Advertisement

Participant Selection and Access in Case Study Research

  • Zhongyan WanEmail author
Chapter

Abstract

Case study research requires researchers to purposefully select information-rich cases, as they will allow researchers an in-depth understanding of relevant and critical issues under investigation (Patton in Qualitative evaluation and research methods. Sage, Newbury Park, 1990, Qual Soc Work 1(3):261–283, 2002). To gain such insights, purposive sampling is generally believed to contribute to the richness in the range of data collected and help increase the possibilities of uncovering multiple realities (Guba and Lincoln in Handb Qual Res 2(163–194):105, 1994). However, dealing with research participants in the case study approach also poses great challenges for novice researchers, as humans can be a difficult factor to control among the variables in research.

References

  1. Alinejad, D. (2011). Mapping homelands through virtual spaces: Transnational embodiment and Iranian diaspora bloggers. Global Networks, 11(1), 43–62.Google Scholar
  2. Arcury, T., & Quandt, S. (1999). Participant recruitment for qualitative research: A site-based approach to community research in complex societies. Human Organization, 58(2), 128–133.CrossRefGoogle Scholar
  3. Barbour, R. (2014). Introducing qualitative research: A student’s guide. London: Sage.Google Scholar
  4. Decrop, A. (1999). Qualitative research methods for the study of tourist behaviour. In A. Pizam & Y. Mansfeld. (Eds.), Consumer Behaviour in Travel and Tourism. New York: The Haworth Hospitality PressGoogle Scholar
  5. Duff, P. (2008). Case study research in applied linguistics. New York: Taylor & Francis.Google Scholar
  6. Feldman, M. S., Bell, J., & Berger, M. T. (2003). Gaining access: A practical and theoretical guide for qualitative researchers. Walnut Creek, CA: Altamira Press.Google Scholar
  7. Gall, M. D., Gall, J. P., & Borg, W. T. (2003). Educational research (7th ed.). White Plains, NY: Pearson Education.Google Scholar
  8. Gerring, J. (2004). What is a case study and what is it good for? American Political Science Review, 98(02), 341–354.CrossRefGoogle Scholar
  9. Guba, E. G., & Lincoln, Y. S. (1994). Competing paradigms in qualitative research. Handbook of Qualitative Research, 2(163–194), 105.Google Scholar
  10. Gummesson, E. (2000). Qualitative methods in management research. Thousand Oaks, CA: Sage.Google Scholar
  11. Hamilton, R. J., & Bowers, B. J. (2006). Internet recruitment and e-mail interviews in qualitative studies. Qualitative Health Research, 16(6), 821–835.Google Scholar
  12. Hancock, D. R., & Algozzine, B. (2015). Doing case study research: A practical guide for beginning researchers. New York: Teachers College Press.Google Scholar
  13. Hewson, C. (2014). Qualitative approaches in Internet-mediated research: Opportunities, issues, possibilities. The Oxford Handbook of Qualitative Research, 423–452.Google Scholar
  14. Johl, S. K., & Renganathan, S. (2010). Strategies for gaining access in doing fieldwork: Reflection of two researchers. The Electronic Journal of Business Research Methods, 8(1), 42–50.Google Scholar
  15. Kothari, C. R. (2004). Research methodology: Methods and techniques. India: New Age International.Google Scholar
  16. Lee, R. (1993). Doing research on sensitive topics. London: Sage.Google Scholar
  17. Merriam, S. (2009). Case study research in education: A qualitative approach. San Francisco: Jossey-Bass.Google Scholar
  18. Mikecz, R. (2012). Interviewing elites addressing methodological issues. Qualitative Inquiry, 18(6), 482–493.CrossRefGoogle Scholar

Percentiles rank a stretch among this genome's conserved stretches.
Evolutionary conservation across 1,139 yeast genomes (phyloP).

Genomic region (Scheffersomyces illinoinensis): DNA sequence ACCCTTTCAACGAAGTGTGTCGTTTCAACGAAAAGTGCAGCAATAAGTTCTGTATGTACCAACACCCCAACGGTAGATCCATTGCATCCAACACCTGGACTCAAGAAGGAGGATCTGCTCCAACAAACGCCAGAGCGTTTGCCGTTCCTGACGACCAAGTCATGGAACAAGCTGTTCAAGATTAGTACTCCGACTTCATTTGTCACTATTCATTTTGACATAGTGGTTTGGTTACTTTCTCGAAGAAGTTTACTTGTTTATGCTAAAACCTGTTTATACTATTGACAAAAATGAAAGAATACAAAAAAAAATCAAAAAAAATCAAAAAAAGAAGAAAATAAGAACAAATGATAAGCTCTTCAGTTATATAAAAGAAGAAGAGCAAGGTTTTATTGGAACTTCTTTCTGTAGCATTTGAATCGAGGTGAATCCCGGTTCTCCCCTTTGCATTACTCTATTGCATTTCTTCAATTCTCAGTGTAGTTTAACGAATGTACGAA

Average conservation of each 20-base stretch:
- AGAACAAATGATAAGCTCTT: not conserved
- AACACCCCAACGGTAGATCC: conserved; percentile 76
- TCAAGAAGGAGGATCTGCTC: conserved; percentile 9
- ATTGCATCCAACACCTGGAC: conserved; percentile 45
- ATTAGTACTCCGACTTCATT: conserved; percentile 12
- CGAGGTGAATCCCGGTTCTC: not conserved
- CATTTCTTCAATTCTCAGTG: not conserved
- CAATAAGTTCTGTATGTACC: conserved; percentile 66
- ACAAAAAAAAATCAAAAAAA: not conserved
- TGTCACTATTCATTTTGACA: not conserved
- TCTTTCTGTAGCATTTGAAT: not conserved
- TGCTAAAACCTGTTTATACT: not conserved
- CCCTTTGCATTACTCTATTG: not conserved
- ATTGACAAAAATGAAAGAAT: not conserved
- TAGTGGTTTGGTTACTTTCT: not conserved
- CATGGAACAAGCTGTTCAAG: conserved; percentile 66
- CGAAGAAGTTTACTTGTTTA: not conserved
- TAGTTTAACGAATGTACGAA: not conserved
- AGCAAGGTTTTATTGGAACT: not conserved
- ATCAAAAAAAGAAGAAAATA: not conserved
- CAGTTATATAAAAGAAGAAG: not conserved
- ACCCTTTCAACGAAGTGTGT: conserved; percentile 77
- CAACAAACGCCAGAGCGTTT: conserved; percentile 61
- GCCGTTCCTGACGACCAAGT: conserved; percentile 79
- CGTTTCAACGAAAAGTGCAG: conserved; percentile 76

19. Miles, M. B., & Huberman, A. M. (1994). Qualitative data analysis: An expanded sourcebook. Thousand Oaks, CA: Sage.Google Scholar
  20. Noy, C. (2008). Sampling knowledge: The hermeneutics of snowball sampling in qualitative research. International Journal of Social Research Methodology, 11(4), 327–344.CrossRefGoogle Scholar
  21. Okumus, F., Altinay, L., & Roper, A. (2007). Gaining access for research: Reflections from experience. Annals of Tourism Research, 34(1), 7–26.Google Scholar
  22. Patton, M. Q. (1990). Qualitative evaluation and research methods (2nd ed.). Newbury Park, CA: Sage.Google Scholar
  23. Patton, M. Q. (2002). Two decades of developments in qualitative inquiry a personal, experiential perspective. Qualitative Social Work, 1(3), 261–283.Google Scholar
  24. Punch, K. F. (1998). Introduction to social research. London: Sage.Google Scholar
  25. Seawright, J., & Gerring, J. (2008). Case selection techniques in case study research a menu of qualitative and quantitative options. Political Research Quarterly, 61(2), 294–308.Google Scholar
  26. Silverman, D. (Ed.). (2016). Qualitative research. London: Sage.Google Scholar
  27. Thomas, G. (2015). How to do your case study. Thousand Oaks, CA: Sage.Google Scholar
  28. Wan, Z. Y. (2016). College teacher beliefs and practices in computer-assisted language learning classrooms in China. Shanghai: Shanghai Jiaotong University Press.Google Scholar
  29. Willis, J. W., Jost, M., & Nilakanta, R. (2007). Foundations of qualitative research: Interpretive and critical approaches. London: Sage.CrossRefGoogle Scholar
  30. Wilmot, A. (2005). Designing sampling strategies for qualitative social research: With particular reference to the Office for National Statistics’ Qualitative Respondent Register. Survey Methodology Bulletin-office for National Statistics, 56, 53.Google Scholar
  31. Yin, R. K. (2009). Case study research: Design and methods (4th ed.). Thousand Oaks, CA: Sage.Google Scholar
  32. Yin, R. K. (2013). Case study research: Design and methods (5th ed.). London: Sage publications.Google Scholar

Copyright information

© Springer Nature Singapore Pte Ltd. 2019

Authors and Affiliations

  1. 1.Foreign Language DepartmentChina Pharmaceutical UniversityNanjingChina

Personalised recommendations